Parents of elementary school students hoping to get their children into after-school programs are out of luck, as organizations running the programs scramble to secure more space.
Spots in the YWCA After School Program are full at J.H. Sissons School and St. Joseph Catholic School, with 42 students on the waitlist.
Spaces are limited at the other schools the program runs in, which are Weledeh Catholic School, Mildred Hall School, N.J. Machperson School and Range Lake North School.
The NWT Montessori Society has 20 students on the waitlist of the after-school program it runs at N.J. Macpherson.
With both programs working to secure extra spaces, parents are left waiting or looking for after-school care providers outside of schools.
Janette Morris, director of child and youth services for YWCA Yellowknife, said in the seven years she has worked for the YWCA, the program has always filled up fast and every year there are waitlists. With the introduction of junior kindergarten this coming school year, Morris has already seen more demand.
“We’ve already got JKs on the list, they’re already calling and what I’m telling families is we’ll take your name for now, we have to get approval from our license department, we’ll get it organized and keep you posted,” she said.
Morris is now working with schools to increase space in all the after-school programs the YWCA offer, which take students from four- to 10-years old. The process takes time and involves staffing, licence inspections, licence approval, fire and health regulations and space provided by the school. For Morris, the preference would be to complete this process before the end of June. The program currently has 270 licensed spaces across the schools it operates in.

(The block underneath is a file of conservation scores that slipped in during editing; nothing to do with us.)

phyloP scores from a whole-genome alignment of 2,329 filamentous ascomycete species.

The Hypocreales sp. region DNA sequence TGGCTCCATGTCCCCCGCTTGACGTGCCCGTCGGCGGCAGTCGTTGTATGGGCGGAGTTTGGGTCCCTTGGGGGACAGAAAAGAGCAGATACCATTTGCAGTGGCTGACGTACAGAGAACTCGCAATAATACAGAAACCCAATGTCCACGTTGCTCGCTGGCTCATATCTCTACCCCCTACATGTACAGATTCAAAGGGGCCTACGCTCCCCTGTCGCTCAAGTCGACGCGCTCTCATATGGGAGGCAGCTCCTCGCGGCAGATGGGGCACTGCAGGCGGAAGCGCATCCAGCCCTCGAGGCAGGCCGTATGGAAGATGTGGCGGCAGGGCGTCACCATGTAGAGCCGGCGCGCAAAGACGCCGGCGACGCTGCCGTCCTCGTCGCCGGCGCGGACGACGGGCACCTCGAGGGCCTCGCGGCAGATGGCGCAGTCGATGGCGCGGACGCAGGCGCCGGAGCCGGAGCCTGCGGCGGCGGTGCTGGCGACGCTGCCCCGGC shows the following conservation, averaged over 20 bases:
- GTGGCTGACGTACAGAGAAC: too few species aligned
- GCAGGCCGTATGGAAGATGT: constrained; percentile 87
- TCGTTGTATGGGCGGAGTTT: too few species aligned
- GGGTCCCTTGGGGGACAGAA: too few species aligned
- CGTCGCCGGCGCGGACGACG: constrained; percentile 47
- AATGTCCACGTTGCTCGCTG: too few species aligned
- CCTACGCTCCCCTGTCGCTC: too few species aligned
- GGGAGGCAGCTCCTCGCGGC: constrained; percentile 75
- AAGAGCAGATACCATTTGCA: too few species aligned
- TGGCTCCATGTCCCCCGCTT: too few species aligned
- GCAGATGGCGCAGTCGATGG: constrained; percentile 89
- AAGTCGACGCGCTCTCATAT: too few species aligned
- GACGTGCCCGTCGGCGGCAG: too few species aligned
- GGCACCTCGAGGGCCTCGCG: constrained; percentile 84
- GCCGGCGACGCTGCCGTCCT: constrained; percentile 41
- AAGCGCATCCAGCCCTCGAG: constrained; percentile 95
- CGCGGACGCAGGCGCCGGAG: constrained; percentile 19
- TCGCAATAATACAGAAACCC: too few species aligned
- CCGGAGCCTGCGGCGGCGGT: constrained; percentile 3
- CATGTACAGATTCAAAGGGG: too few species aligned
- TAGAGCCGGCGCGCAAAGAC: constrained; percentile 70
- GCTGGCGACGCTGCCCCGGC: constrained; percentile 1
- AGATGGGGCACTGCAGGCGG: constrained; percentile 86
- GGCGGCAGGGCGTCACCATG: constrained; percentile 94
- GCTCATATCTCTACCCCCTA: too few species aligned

For Jessica Copple, executive director of NWT Montessori Society, the problem has always been space. She hopes a recent discussion with the principal of N.J. Macpherson can open up another classroom, which could house 16 of the 20 students on the Montessori waitlist.
After-school programs also struggle with staffing said Claudia Parker, superintendent of Yellowknife Catholic Schools. As the positions are mostly part-time, some staffed by high-school students, Parker said this limits the amount of students they can take in.
For parents who are unable to gets spots in after-school programs by August, Morris recommends they contact the Department of Education, Culture and Employment.
“Their job is to help make sure that families have care, so that a lot of times what they can do is tell you who is running day homes close by, who else is offering after school daycare in your community,” she said.
Amber George, communications co-ordinator at the department, said the department is in contact with the many territorially licensed child-care providers and is available to support the YWCA in their licensing process. She noted expansion of access to early-childhood programming is a priority for the GNWT and aligns with the mandate of education minister Alfred Moses to develop an action plan for universal daycare including a timeline for implementation in the next two years from Nov. 7, the date the mandate was given to Moses.